My patient readers might be wondering by now why I have so damn many posts this year on the uses of green or immature garlic. The reason is simple: last summer I ordered my garlic sets as usual, forgot about it, and a few weeks later placed the same order again. When a LOT of garlic sets arrived in fall I decided to treat this as serendipity and planted them all, and the result is that I have hundreds to thousands of stalks of green garlic right at the moment. Since I have become interested in the health benefits of alliums, especially the green parts, I am thoroughly enjoying experimenting with ways to use them. Right now they are just beginning to send up scapes, and the stalk of the plant is hard and difficult to use well. But when I pull a few plants for the newly bulging bulbs, I find that the leaves are still green, and I decided to try using them as a leafy green vegetable. I washed a bunch of them, cut them in 1 inch sections crosswise, and blanched them in boiling water for two minutes. This initial blanching seemed to tenderize them a lot, but if you insist, try cooking them without pre-blanching and see how it goes. Then I slowly roasted in butter with a little salt and rich chicken broth for about 20 minutes, taking care that they did not dry out. I roasted them only because I was also roasting some chicken, and it would be easier to slowly sauté them on the stovetop. Make sure that there is enough broth that no part of the leaves dries out. Kept a little moist, they develop a lovely plush texture. This turned out to be a delicious vegetable, full of flavor but not excessively garlicky. The only thing I’m going to do differently in the future is cut them in shorter sections, about half an inch, since there is a suggestion of fiber in the mouth when cut to the longer length. I did not identify any actual fibers of the nasty kind that stick between the teeth, but I just think the mouthfeel would be better if cut shorter.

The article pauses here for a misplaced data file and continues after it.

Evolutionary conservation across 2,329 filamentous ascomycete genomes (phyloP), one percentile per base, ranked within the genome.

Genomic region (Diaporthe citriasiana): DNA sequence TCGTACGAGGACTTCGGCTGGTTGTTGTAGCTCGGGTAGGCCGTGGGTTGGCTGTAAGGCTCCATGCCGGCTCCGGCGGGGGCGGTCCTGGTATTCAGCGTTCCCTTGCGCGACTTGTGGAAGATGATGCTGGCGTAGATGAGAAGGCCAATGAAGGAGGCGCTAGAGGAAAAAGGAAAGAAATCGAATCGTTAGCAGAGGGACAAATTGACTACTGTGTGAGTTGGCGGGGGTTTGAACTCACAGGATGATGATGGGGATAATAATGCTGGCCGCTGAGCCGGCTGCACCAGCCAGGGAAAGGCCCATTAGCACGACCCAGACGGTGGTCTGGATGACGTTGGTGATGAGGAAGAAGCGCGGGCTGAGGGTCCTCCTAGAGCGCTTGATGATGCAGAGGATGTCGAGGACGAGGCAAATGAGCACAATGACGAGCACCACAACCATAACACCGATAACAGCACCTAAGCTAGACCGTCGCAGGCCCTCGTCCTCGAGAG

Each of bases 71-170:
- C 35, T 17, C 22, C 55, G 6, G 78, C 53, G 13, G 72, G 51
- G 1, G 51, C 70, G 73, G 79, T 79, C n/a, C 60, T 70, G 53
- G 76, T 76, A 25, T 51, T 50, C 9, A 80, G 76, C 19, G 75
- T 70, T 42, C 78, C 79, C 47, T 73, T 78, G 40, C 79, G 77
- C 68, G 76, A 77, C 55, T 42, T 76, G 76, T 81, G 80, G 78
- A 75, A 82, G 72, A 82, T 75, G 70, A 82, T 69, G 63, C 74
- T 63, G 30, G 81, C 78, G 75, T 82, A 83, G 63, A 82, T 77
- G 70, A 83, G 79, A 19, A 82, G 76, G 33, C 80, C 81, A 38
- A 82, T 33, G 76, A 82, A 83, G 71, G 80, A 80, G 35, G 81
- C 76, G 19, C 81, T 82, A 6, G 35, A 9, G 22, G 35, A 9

I am increasingly delighted to find that every part of the garlic plant is edible, versatile, and delicious, a true nose to tail vegetable with a boatload of health benefits besides. Right now garlic, shallots, onions, and multiplier onions occupy about a third of my total available garden space, and I think this is how it should be and will do the same again next year.
Incidentally, once the emerging scape begins to show at the top of the plant, the stalk is not worth trying to use except as a flavoring for broth, in my opinion. It is just too fibrous and tough. But soon the scapes will be elongating and they are eminently edible when young, so a couple of weeks of patience will provide you with a whole new vegetable.